University of Florida

Grading the Florida Gators: position by position

UF correspondent Jesse Simonton grades the Florida Gators by position, and also the coaching staff:


Jeff Driskel is cemented as UF’s starting signal caller, as Florida transitioned to a spread, no-huddle attack to maximize his dual-threat skill-set. The redshirt junior — now completely healthy — has underwhelmed as a starter, battling durability, confidence and consistency issues. However, Driskel possesses the physical tools to be an all-conference quarterback, and armed with a slew of playmakers and a tailor-made offense, the onus is now on his shoulders to lead Florida’s attack to new (or old) heights. Behind Driskel, the Gators have a pair of raw but titillating freshmen prospects. Treon Harris, a standout at Miami Booker T. Washington, and Will Grier, a five-star recruit, both came to Gainesville with an insane amount of hype, and whoever wins the backup job will play this season. Redshirt sophomore Skyler Mornhinweg remains an emergency option. Grade: B


Florida has an embarrassment of riches at tailback, with as many as five players competing for carries. The Gators will operate in plenty of two-back sets to showcase the team’s depth. Kelvin Taylor is preliminarily penciled in as the starter, and the sophomore added muscle this offseason after he emerged as a potential feature back toward the second half of last year. Matt Jones is healthy following a traumatic 2013 (serious viral infection and later season-ending knee surgery), and the junior is poised to be an X-factor in Florida’s new hybrid “B” position. Senior Mack Brown was actually the team’s leading rusher last year (543 yards), but he finds himself battling for backup touches with redshirt freshman Adam Lane and freshman Brandon Powell. The speedy Powell, once a longtime Miami commit, is a home run threat and will play this year following a strong training camp. Grade: A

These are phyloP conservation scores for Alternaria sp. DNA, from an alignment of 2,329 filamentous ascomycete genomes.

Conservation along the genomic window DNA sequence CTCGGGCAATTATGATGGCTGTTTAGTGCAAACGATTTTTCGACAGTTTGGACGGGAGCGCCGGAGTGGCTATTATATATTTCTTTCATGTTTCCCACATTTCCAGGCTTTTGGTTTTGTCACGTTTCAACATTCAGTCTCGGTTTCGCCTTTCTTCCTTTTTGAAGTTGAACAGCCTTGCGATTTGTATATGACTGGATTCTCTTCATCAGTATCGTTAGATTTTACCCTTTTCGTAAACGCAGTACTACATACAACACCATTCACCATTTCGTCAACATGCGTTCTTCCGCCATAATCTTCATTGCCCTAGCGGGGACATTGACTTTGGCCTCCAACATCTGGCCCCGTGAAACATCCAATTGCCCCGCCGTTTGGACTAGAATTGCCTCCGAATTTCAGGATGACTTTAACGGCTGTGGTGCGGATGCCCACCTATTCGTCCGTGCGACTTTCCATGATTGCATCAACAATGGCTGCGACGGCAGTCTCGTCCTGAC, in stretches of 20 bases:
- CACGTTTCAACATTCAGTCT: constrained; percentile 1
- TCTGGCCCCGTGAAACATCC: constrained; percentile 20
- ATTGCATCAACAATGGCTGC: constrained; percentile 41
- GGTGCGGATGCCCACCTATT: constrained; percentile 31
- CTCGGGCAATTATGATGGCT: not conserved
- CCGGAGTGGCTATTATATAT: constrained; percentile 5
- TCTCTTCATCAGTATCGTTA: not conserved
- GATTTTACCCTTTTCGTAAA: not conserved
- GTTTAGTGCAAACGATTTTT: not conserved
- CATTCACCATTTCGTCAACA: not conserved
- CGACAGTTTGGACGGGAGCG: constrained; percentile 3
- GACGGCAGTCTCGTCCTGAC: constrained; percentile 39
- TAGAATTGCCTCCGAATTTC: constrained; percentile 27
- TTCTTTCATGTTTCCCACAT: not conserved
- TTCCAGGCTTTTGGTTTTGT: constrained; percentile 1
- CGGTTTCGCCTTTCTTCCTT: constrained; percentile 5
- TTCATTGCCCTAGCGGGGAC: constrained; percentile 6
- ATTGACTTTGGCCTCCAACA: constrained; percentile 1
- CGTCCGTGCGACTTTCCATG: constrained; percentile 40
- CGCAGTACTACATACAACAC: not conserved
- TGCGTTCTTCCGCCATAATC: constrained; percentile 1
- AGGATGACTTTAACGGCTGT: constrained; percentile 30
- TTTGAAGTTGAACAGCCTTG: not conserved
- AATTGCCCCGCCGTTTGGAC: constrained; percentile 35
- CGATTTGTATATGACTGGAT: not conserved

Once the Gators’ most beleaguered unit, the wideouts are suddenly a position of strength for Florida. Driskel has a mix of seasoned veterans (Quinton Dunbar, Andre Debose and Latroy Pittman) and emerging youth (Demarcus Robinson, Ahmad Fulwood, Chris Thompson and Alvin Bailey) at his disposal. Robinson, an electric but enigmatic talent, is Florida’s most explosive playmaker and could be among the top wideouts in the conference this fall. Meanwhile, the addition of Virginia transfer Jake McGee immediately boosts a woeful tight end group. McGee tallied 71 receptions over the past two seasons and is a mismatch in the middle of the field. Grade: B+


Florida’s offensive line surrendered 66 sacks over the previous two years, and pass protection continues to be a source of concern. The starting five — a solid but hardly spectacular group — could make or break UF’s offensive improvements this season. The Gators have just six linemen with any college experience, and are starting a center who has never played the position (redshirt senior Max Garcia), a pair of tackles who struggle to stay healthy (junior D.J. Humphries, redshirt senior Chaz Green) and a guard who is 6-8, 360 pounds (senior Trenton Brown). Florida has several talented freshmen (OT David Sharpe, OT Roderick Johnson, OG Antonio Riles) waiting in the wings, but overall it’s a fragile group with ready-made depth a serious issue. Grade: C